The sovereign debt crisis won’t lie down.
Kenneth Rogoff is one of that select band of economists who can make a genuine claim to have predicted the banking crisis.
He, along with Carmen Reinhart, penned one of the better books on the economic crisis – This time it is different. And the duo have also produced research suggesting that whenever government debt passes 90 per cent of GDP, then growth starts to fall quite rapidly.
Now Mr Rogoff has only come along and made another prediction of doom.
Speaking at an IMF forum, he said that after a banking crisis “We usually see a bunch of sovereign defaults, say in a few years. I predict we will again.”
He said: “It’s very, very hard to call the timing, but it will happen. In rich countries – Germany, the United States and maybe Japan – we are going to see slow growth. They will tighten their belts when the problem hits with interest rates. They will deal with it.”
He reckons it will be the tiddlers which will have the crisis. As rates rise, some countries will find the interest payments on these debts unaffordable.
He focused his warning on the likes of Greece and Portugal, leaving unclear whether he reckons the UK will be in the US–Germany camp – big enough to cope – or the small fry camp.
Meanwhile, Capital Economics turned its attention to Japan, and asked: “Will Japan be the next Greece?” First of all it expressed the case for Japan joining Greece on the naughty list, namely its huge levels of government debt, which as a percentage of GDP actually dwarfs Greek debt. But then it went on to say that while Japan has big debts, it has massive assets too. Its current account, unlike in Greece, is in surplus, meaning it exports more than it imports, and besides, Japanese consumers have saved en masse.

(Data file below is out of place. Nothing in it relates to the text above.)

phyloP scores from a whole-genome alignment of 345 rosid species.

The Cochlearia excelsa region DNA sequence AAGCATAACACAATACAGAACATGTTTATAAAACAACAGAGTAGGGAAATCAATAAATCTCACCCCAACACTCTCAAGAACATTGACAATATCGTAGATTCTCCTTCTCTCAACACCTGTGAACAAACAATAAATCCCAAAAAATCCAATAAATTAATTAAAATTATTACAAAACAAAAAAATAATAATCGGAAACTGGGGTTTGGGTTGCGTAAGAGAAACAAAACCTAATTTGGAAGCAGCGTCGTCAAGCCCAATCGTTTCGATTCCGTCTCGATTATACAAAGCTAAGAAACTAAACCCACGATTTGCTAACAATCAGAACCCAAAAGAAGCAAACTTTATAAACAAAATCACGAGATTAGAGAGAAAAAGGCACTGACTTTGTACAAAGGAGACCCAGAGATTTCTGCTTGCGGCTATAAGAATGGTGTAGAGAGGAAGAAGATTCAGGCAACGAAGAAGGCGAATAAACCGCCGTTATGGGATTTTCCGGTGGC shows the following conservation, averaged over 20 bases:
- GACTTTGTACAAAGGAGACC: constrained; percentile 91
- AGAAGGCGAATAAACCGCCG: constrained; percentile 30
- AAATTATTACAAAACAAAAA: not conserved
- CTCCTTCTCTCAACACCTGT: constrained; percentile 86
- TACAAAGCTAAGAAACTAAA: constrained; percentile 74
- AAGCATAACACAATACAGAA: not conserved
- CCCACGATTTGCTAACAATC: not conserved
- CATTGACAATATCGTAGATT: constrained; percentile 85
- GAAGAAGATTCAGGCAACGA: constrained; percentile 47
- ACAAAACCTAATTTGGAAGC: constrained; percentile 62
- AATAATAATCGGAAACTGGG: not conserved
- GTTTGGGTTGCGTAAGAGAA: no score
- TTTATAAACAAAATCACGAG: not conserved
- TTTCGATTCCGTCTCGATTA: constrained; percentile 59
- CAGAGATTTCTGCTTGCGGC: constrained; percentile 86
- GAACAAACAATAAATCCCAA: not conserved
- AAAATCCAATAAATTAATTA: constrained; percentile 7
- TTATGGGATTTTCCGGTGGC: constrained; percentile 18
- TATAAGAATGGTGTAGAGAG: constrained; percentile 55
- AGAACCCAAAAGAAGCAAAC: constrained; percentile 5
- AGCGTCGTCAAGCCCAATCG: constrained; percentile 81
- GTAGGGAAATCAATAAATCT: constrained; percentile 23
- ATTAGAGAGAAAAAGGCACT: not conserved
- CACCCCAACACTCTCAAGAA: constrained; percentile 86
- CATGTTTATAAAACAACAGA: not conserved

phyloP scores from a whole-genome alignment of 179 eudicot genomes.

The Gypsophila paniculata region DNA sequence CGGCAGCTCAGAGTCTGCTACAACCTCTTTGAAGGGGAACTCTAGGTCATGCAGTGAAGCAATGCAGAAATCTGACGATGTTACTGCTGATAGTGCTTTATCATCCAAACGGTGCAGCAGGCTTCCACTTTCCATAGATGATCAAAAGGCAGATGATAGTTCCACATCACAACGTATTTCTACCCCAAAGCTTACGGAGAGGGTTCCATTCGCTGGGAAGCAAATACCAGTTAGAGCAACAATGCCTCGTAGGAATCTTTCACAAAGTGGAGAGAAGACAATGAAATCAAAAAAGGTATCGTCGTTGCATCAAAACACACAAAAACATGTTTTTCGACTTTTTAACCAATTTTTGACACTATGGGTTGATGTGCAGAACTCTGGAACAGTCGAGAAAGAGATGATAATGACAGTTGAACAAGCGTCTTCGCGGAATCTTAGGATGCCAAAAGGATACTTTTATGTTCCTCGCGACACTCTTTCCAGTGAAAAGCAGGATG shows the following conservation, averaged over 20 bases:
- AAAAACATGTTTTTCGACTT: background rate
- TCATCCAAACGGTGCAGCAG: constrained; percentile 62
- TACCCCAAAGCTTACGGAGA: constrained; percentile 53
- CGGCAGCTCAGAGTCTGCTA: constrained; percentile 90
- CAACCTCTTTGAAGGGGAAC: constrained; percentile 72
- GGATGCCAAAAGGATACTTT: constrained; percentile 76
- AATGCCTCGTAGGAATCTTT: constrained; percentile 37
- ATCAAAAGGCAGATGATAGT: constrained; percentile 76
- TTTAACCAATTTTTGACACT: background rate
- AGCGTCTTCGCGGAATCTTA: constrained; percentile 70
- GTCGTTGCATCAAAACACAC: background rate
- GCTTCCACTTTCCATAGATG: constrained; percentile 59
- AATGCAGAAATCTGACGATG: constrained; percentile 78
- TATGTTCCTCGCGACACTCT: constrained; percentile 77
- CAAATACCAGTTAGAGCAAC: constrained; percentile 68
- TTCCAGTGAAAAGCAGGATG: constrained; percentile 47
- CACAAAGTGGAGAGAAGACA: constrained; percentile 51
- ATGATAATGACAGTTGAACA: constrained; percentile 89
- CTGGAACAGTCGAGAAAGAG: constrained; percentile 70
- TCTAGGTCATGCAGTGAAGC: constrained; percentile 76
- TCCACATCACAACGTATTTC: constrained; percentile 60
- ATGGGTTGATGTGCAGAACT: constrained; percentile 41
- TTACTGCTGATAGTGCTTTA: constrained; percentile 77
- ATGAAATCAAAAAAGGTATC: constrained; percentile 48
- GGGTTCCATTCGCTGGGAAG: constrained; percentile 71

But what keeps being forgotten is that Japan has this burgeoning population problem to deal with. It won’t be the most seriously afflicted, but it will witness one of the most serious of all demographic challenges. According to the Population Reference Bureau, by 2050 there will be 26 million fewer people living in the land of the rising sun than today – that is a fall of 26 per cent. Europe will see its population over the same time period fall by 0.7 per cent, with some countries obviously more badly afflicted than others.
How a falling Japanese population will be able to cope with such enormous levels of debt, is a puzzle. In Europe, the countries with the biggest problem include the emerging economies of the former Soviet Union, along with Sweden, Switzerland, Austria and Germany.
They keep saying that the Germans and the Japanese are better placed than the UK because their consumers have saved so much more. But maybe the reason for this is because the populations in these two countries are on average older, and that they have to save more.
The real sovereign debt crisis will occur in a decade or so from now, as the effect of the ageing population really starts to take its toll.
© Investment & Business News 2013